Ninth chord

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In music theory, a ninth chord is a chord that encompasses the interval of a ninth when arranged in close position with the root in the bass.[1]

The ninth chord and its inversions exist today, or at least they can exist. The pupil will easily find examples in the literature [such as Schoenberg's Verklärte Nacht and Strauss's opera Salome]. It is not necessary to set up special laws for its treatment. If one wants to be careful, one will be able to use the laws that pertain to the seventh chords: that is, dissonances resolve by step downward, the root leaps a fourth upward.

Heinrich Schenker, though he allowed the substitution of the dominant seventh, leading-tone, and leading tone half-diminished seventh chords, rejected the concept of a ninth chord on the basis that only that on the fifth scale degree (V9) was admitted and that inversion was not allowed of the ninth chord.[3]

Resolutions given as examples by Schoenberg: V9 chords in root position About this soundPlay , 1st About this soundPlay , 2nd About this soundPlay , and 3rd inversion About this soundPlay  resolving to I chords, followed by a I9
chord resolving to IV About this soundPlay [2]

Dominant ninth[edit]

Voice leading for dominant ninth chords in the common practice period.[4] About this soundPlay 
Ninth (C9) vs added-ninth chord (Cadd9), distinguished, in academic textbooks and jazz & rock sheet music, by the presence or absence of a seventh.[5] About this soundPlay 
Dominant ninth chord in four-part writing[6] About this soundPlay .

There is a difference between a major ninth chord and a dominant ninth chord. A dominant ninth is the combination of a dominant chord (with a minor seventh) and a major ninth. A major ninth chord (e.g., Cmaj9), as an extended chord, adds the major seventh along with the ninth to the major triad. Thus, a Cmaj9 consists of C E G B and D About this soundplay . When the symbol "9" is not preceded by the word "major" or "maj" (e.g., C9), the chord is a dominant ninth. That is, the implied seventh chord is a dominant seventh, i.e. a major triad plus the minor seventh, to which the ninth is added: e.g., a C9 consists of C, E, G, B and D About this soundplay . C dominant ninth (C9) would usually be expected to resolve to an F major chord (the implied key, C being the dominant of F). The ninth is commonly chromatically altered by half-step either up or down to create more tension and dissonance. Fétis tuned the chord 4:5:6:7:9.[7]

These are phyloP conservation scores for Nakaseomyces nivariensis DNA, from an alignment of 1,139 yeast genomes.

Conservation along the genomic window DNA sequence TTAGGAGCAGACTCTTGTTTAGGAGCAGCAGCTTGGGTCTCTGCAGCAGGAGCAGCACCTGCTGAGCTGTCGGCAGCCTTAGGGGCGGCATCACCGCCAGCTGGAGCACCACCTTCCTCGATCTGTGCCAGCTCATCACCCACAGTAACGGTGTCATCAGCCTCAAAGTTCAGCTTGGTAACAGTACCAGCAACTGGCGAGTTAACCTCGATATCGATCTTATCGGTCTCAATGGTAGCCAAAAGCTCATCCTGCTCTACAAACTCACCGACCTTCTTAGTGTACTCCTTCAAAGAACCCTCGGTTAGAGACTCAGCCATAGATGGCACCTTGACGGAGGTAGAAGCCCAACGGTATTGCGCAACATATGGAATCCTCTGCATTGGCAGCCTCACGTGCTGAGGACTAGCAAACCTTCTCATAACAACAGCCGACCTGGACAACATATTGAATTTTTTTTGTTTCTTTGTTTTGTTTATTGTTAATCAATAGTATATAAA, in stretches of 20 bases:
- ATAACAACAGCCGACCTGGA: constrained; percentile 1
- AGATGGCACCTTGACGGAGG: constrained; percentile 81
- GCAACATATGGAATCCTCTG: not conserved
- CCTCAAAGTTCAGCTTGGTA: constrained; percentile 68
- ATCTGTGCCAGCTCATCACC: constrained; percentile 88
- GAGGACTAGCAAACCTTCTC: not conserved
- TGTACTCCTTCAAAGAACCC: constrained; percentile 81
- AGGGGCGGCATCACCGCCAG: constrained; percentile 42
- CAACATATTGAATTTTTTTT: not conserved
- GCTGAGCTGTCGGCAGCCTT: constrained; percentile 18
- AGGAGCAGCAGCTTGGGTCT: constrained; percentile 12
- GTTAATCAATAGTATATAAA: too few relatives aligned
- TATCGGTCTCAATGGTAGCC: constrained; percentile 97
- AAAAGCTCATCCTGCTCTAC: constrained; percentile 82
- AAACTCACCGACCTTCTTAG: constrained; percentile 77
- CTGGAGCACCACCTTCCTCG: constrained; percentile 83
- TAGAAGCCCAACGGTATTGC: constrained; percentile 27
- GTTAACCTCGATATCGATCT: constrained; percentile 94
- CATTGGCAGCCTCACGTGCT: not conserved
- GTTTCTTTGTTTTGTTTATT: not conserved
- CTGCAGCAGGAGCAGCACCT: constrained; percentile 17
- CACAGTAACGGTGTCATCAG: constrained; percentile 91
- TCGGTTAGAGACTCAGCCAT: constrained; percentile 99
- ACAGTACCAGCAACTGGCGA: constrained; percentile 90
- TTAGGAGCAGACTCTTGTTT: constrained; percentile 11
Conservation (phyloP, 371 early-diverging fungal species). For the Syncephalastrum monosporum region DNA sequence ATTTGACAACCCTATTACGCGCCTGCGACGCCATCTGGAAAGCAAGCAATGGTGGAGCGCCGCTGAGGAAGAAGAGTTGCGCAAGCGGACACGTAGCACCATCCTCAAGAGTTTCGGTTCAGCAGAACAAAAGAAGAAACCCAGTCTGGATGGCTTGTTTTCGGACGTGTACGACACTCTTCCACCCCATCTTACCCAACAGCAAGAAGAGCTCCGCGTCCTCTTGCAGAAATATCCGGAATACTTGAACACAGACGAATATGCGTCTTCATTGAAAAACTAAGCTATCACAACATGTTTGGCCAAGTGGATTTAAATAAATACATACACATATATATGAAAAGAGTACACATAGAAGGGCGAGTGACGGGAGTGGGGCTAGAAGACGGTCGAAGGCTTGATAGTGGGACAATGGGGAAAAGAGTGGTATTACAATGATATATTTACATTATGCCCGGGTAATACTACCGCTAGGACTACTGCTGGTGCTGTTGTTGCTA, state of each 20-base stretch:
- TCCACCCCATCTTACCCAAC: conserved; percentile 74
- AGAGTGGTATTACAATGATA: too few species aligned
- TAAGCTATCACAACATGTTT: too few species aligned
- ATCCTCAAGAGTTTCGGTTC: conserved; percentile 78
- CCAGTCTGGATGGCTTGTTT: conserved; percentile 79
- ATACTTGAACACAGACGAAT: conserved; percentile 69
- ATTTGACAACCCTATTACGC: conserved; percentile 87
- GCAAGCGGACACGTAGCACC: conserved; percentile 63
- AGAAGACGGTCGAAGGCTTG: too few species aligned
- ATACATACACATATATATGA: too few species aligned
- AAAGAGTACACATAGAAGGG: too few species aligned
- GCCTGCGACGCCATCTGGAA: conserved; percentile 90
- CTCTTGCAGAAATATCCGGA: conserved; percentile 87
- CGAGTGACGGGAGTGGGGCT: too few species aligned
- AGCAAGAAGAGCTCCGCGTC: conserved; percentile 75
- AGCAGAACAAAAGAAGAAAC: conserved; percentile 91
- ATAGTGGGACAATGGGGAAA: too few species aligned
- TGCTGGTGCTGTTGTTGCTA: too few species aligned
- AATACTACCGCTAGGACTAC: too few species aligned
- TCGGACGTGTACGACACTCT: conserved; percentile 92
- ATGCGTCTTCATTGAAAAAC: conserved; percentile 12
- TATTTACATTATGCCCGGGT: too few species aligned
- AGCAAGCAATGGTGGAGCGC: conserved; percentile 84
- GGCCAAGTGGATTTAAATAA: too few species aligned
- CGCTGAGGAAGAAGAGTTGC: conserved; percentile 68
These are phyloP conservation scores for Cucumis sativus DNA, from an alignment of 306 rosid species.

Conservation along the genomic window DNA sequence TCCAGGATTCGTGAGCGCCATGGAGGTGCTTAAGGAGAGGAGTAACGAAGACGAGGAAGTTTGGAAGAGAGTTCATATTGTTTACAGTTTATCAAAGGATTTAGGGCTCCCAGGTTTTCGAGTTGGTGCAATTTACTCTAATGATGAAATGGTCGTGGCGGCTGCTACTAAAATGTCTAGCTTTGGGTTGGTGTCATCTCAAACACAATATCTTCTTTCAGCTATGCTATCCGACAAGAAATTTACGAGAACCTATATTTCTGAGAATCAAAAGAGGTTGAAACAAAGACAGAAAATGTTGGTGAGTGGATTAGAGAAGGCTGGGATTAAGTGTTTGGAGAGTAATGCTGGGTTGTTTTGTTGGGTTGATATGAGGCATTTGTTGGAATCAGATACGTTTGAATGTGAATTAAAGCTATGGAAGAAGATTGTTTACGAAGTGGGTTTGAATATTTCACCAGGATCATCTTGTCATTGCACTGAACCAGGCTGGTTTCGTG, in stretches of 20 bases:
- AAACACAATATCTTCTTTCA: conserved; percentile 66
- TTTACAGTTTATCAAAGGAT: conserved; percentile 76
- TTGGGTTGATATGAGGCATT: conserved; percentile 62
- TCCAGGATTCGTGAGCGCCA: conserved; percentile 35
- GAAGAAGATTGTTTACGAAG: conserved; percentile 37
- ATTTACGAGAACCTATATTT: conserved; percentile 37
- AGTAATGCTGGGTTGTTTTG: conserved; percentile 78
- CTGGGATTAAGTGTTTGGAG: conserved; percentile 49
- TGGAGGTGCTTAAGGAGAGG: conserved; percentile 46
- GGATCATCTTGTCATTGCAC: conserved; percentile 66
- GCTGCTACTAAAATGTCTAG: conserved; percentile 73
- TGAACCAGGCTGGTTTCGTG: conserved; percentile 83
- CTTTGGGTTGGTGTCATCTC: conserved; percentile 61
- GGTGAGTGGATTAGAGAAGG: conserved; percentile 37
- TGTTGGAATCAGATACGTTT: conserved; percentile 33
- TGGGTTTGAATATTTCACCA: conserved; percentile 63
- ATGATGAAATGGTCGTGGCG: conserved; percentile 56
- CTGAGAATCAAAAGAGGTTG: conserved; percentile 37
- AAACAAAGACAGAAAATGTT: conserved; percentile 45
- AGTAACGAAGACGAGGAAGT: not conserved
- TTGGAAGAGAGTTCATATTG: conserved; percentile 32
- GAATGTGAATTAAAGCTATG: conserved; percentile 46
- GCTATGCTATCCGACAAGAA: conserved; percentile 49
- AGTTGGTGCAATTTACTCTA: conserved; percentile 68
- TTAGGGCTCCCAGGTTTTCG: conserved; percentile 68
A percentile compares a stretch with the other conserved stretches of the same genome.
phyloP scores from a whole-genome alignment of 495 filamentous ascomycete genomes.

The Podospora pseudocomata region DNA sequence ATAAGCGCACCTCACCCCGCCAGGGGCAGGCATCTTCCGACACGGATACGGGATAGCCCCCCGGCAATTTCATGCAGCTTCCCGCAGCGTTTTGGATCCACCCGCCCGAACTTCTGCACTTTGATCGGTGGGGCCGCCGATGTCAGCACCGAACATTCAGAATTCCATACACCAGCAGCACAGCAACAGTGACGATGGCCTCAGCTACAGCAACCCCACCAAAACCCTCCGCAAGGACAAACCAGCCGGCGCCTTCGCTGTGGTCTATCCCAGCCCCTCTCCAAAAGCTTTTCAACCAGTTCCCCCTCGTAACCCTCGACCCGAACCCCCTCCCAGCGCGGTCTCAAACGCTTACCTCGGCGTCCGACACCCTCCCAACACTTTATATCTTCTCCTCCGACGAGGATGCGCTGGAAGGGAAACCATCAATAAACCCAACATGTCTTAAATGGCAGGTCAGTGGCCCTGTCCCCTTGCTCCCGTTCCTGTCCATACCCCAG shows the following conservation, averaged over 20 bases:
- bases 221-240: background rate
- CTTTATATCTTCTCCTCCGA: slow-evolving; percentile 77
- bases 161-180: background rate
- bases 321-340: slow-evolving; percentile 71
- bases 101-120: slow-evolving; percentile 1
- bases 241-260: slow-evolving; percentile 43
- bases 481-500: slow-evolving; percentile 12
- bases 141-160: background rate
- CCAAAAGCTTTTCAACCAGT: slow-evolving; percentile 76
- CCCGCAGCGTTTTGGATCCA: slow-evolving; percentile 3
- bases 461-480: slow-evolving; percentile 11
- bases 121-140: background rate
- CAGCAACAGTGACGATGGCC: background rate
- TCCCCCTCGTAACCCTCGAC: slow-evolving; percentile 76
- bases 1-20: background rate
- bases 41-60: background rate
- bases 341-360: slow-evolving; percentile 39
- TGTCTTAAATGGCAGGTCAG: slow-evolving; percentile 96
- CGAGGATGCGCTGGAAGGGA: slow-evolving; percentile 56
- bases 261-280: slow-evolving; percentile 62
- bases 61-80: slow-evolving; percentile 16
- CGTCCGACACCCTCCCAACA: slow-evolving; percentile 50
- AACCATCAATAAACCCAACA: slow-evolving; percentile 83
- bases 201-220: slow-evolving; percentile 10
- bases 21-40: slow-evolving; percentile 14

In the common practice period, "the root, 3rd, 7th, and 9th are the most common factors present in the V9 chord," with the 5th, "typically omitted".[4] The ninth and seventh usually resolve downward to the fifth and third of I.[4]

Example of tonic dominant ninth chords include Bobby Gentry's "Ode to Billie Joe" and Wild Cherry's "Play That Funky Music".[8] James Brown's "I Got You (I Feel Good)" features a striking dominant 9th arpeggio played staccato at the end of the opening 12-bar sequence. The opening phrase of Chopin's well-known "Minute Waltz" climaxes on a dominant 9th chord:

Chopin Waltz in D, Op. 64, No. 1.
Chopin Waltz in D, Op. 64, No. 1.

César Franck’s Violin Sonata in A Major opens with a dominant ninth chord (E9) in the piano part. When the violin enters in the fifth bar, its melody articulates an arpeggio of this chord.

Cesar Franck Violin Sonata in A major, opening bars.
Cesar Franck Violin Sonata in A major, opening bars.

Debussy’s "Hommage a Rameau", the second of his first Book of Images for piano solo climaxes powerfully on a dominant 9th, expressed both as a chord and as a wide-ranging arpeggio:

Debussy, from Hommage a Rameau
Debussy, from Hommage a Rameau

The starting point of Karlheinz Stockhausen’s piece for vocal sextet, Stimmung (1968) is a chord consisting of the notes B, F, B, D, A and C.[9] According to Cook (1987, p.370),[10] Stimmung could, in terms of conventional tonal harmony, be viewed as ‘simply a dominant ninth chord that is subject to timbral variation. The notes the performers sing are harmonics 2, 3, 4, 5, 7, and 9 of the implied but absent fundamental—the B flat below the bass clef.’